To Clients: The 2007 Federal Budget and your financial plan

By Staff | March 19, 2007 | Last updated on March 19, 2007
2 min read

Being proactive counts with clients. Send out this letter to show them you are up to date on current affairs.

Dear [Client/Prospect name],

As you know, Finance Minister Jim Flaherty delivered his second federal budget on Monday in Ottawa.

This budget has many items that could affect your financial plan and present additional savings and investment opportunities. In case you haven’t had a chance to review the media coverage, I thought you would appreciate a quick overview of the federal budget.

New child tax credit: A new $2,000 child tax credit will provide up to $310 of tax relief per child under 18.

Spousal and other amounts: The government increases the spousal and dependent amounts to match the basic personal amount for families with only one breadwinner. This will provide up to $209 of tax relief for a supporting spouse or single taxpayer that is supporting a child or relative.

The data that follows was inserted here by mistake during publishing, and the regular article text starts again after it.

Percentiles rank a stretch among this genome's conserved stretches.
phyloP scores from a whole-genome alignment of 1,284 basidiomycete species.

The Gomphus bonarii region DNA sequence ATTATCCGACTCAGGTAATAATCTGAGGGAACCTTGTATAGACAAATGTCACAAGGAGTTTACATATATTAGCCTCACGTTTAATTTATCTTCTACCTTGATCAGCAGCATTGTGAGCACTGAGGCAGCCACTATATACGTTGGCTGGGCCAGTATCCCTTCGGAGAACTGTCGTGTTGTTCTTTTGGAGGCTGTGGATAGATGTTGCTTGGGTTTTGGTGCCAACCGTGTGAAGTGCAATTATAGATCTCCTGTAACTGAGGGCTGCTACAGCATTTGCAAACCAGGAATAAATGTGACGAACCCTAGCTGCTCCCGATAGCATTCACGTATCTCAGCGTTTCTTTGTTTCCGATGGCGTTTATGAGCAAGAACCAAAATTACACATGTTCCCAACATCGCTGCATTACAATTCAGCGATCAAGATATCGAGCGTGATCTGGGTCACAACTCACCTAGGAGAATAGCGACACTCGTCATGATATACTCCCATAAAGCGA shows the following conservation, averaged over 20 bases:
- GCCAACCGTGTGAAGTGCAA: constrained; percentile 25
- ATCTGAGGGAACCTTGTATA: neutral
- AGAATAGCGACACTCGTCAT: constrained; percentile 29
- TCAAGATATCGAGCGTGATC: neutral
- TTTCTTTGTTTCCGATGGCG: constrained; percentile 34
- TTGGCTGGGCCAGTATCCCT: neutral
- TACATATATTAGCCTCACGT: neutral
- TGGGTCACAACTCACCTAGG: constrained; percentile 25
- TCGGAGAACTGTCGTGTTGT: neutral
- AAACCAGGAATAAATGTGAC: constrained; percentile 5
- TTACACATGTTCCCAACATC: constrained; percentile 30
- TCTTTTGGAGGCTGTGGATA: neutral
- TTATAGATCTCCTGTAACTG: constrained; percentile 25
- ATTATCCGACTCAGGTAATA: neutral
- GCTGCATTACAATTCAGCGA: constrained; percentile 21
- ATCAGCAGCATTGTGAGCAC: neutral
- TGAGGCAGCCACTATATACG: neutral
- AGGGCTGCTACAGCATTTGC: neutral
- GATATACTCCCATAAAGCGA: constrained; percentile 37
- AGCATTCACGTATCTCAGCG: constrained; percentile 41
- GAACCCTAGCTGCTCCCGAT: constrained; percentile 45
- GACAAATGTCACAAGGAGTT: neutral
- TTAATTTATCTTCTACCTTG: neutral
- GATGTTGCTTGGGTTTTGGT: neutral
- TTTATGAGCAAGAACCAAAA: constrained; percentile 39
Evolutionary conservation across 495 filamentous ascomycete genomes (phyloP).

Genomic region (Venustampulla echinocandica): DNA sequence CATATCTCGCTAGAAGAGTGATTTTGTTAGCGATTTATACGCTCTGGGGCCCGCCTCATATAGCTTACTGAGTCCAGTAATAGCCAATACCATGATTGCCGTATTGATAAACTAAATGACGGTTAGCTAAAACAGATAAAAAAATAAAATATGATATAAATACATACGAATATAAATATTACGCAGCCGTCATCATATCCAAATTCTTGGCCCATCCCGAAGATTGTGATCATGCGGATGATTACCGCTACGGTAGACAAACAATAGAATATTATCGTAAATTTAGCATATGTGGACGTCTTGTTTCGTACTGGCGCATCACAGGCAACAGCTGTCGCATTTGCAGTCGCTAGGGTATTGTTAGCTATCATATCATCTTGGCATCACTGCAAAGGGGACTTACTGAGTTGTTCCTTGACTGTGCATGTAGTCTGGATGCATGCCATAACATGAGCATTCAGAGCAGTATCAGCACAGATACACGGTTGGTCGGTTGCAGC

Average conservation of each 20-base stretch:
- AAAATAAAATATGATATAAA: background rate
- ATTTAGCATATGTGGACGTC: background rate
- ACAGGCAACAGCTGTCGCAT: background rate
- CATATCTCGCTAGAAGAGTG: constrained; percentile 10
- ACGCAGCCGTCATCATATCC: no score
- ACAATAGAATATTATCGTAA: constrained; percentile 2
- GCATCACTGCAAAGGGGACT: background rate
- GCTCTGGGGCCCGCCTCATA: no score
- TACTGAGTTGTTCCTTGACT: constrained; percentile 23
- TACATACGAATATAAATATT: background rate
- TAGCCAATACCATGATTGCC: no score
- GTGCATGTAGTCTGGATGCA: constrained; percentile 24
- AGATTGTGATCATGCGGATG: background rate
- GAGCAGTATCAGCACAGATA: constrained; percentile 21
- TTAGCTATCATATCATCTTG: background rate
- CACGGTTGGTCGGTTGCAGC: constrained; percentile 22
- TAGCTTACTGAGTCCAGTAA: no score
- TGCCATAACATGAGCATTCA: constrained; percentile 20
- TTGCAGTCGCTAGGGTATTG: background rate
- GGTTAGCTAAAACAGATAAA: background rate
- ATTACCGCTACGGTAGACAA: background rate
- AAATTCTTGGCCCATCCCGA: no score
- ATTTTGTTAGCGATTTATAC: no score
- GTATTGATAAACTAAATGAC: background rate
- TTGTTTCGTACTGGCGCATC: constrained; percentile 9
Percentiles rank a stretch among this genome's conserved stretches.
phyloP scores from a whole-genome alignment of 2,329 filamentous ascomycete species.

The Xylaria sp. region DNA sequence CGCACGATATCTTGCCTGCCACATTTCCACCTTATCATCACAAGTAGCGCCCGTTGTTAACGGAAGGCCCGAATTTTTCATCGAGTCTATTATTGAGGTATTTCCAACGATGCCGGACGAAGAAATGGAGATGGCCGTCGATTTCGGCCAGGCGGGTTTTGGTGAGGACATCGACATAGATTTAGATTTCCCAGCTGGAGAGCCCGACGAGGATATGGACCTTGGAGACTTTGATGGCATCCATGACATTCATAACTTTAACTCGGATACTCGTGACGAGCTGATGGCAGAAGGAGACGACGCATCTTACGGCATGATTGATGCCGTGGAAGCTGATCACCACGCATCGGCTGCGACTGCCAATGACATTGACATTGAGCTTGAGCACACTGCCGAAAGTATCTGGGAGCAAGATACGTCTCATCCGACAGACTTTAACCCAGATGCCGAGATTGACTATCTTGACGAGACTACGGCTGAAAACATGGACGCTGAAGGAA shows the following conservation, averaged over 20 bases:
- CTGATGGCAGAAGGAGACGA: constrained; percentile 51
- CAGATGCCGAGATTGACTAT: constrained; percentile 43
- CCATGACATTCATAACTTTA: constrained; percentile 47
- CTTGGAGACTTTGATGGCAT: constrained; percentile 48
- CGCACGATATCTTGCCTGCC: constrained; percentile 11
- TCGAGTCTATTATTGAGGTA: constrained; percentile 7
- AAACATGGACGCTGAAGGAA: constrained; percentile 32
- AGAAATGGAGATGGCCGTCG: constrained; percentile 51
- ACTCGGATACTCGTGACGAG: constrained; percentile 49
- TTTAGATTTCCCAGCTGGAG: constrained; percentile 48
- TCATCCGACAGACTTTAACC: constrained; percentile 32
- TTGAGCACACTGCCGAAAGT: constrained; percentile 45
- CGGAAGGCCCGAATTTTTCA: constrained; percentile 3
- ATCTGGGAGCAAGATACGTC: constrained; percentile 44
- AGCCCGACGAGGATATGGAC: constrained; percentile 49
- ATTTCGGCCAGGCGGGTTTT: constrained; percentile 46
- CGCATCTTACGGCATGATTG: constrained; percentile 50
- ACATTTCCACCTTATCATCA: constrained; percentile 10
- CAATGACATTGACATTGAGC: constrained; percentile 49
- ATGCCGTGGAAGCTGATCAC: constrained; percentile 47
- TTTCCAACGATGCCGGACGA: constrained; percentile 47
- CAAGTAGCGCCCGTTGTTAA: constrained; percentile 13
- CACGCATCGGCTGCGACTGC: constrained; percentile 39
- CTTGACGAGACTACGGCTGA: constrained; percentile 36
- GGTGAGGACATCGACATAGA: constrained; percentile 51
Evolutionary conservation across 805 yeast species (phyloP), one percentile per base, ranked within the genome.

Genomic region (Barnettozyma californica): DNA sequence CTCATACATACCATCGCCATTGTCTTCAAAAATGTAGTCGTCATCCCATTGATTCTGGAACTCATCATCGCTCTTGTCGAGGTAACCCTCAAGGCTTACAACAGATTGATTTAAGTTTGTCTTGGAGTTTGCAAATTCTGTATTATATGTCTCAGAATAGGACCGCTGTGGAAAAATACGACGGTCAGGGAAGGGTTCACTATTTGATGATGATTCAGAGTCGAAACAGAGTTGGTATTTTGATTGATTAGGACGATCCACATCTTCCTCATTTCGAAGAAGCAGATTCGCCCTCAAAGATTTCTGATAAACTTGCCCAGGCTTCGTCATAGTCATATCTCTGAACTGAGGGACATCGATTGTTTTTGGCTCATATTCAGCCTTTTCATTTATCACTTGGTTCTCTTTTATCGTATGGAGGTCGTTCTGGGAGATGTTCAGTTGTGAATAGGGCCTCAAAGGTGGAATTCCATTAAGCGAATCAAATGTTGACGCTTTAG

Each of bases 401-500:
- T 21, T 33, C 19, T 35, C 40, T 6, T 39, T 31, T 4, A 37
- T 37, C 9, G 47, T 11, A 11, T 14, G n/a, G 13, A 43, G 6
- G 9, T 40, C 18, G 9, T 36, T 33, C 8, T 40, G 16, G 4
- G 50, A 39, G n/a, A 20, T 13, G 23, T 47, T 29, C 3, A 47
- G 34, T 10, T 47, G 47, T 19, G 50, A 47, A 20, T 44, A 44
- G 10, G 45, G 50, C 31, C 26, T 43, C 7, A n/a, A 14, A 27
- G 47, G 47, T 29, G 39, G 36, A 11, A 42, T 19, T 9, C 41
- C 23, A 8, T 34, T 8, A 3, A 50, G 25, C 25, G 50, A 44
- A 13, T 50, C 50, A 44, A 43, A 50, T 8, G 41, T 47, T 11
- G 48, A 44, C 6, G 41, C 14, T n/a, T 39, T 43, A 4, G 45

Registered Education Savings Plan (RESP): The lifetime RESP contribution grows to $50,000 from $42,000 and the government will increase the amount of annual contributions eligible for the 20% Canada Education Savings Grant to $2,500 from $2,000. They also plan to eliminate $4,000 annual limit on contributions and extend RESP eligibility requirements to more part-time studies.

Registered Disability Savings Plan (RDSP): The RDSP, expected to debut in 2008, will help secure the financial futures of children who have severe disabilities. Parents or guardians of such children can contribute to an RDSP and receive matching contributions from a Canada Disability Savings Grant of 100%, 200% or 300%, depending on family income. The RDSP is based on the existing RESP model.

Age limit for maturing retirement plans: Seniors will now have until age 71 instead of age 69 to convert their Registered Retirement Savings Plans and Registered Pension Plans.

Lifetime capital gains exemption: Effective immediately, the government will increase the lifetime capital gains exemption for small businesses, farmers and fishers to $750,000 from $500,000.

0% capital gains on donations: Those who wish to donate publicly traded securities to a private foundation will no longer have to pay capital gains tax.

I hope you find these highlights useful. If you’d like to discuss these and other federal budget initiatives and how they affect your financial plan, please don’t hesitate to contact me.


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[Your name]


This budget coverage is sponsored by: staff


The staff of have been covering news for financial advisors since 1998.